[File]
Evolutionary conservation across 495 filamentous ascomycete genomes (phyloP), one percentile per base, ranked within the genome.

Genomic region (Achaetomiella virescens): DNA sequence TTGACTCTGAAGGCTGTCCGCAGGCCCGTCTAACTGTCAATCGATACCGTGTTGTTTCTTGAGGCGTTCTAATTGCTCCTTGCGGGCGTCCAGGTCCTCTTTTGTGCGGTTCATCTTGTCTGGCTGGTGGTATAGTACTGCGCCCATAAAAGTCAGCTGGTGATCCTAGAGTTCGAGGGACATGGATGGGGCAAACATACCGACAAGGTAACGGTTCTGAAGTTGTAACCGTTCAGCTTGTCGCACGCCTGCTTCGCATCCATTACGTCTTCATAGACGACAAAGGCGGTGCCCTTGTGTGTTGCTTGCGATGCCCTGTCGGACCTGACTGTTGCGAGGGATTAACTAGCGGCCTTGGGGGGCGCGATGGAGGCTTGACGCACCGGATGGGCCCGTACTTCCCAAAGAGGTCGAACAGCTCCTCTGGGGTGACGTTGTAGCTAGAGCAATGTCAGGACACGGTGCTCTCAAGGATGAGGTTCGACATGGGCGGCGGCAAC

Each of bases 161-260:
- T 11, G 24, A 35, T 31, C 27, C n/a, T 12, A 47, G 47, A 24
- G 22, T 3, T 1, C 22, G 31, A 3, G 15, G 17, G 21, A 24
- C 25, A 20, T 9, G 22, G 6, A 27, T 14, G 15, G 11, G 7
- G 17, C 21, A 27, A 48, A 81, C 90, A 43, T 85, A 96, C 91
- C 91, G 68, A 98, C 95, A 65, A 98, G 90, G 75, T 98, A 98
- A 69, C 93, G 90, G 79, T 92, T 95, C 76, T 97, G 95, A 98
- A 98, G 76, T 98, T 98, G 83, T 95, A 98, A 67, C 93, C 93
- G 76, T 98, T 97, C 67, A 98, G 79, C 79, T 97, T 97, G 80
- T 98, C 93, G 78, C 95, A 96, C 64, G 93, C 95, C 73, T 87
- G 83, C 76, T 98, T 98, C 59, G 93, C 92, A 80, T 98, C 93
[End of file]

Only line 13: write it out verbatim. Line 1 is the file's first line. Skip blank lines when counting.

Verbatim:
- G 83, C 76, T 98, T 98, C 59, G 93, C 92, A 80, T 98, C 93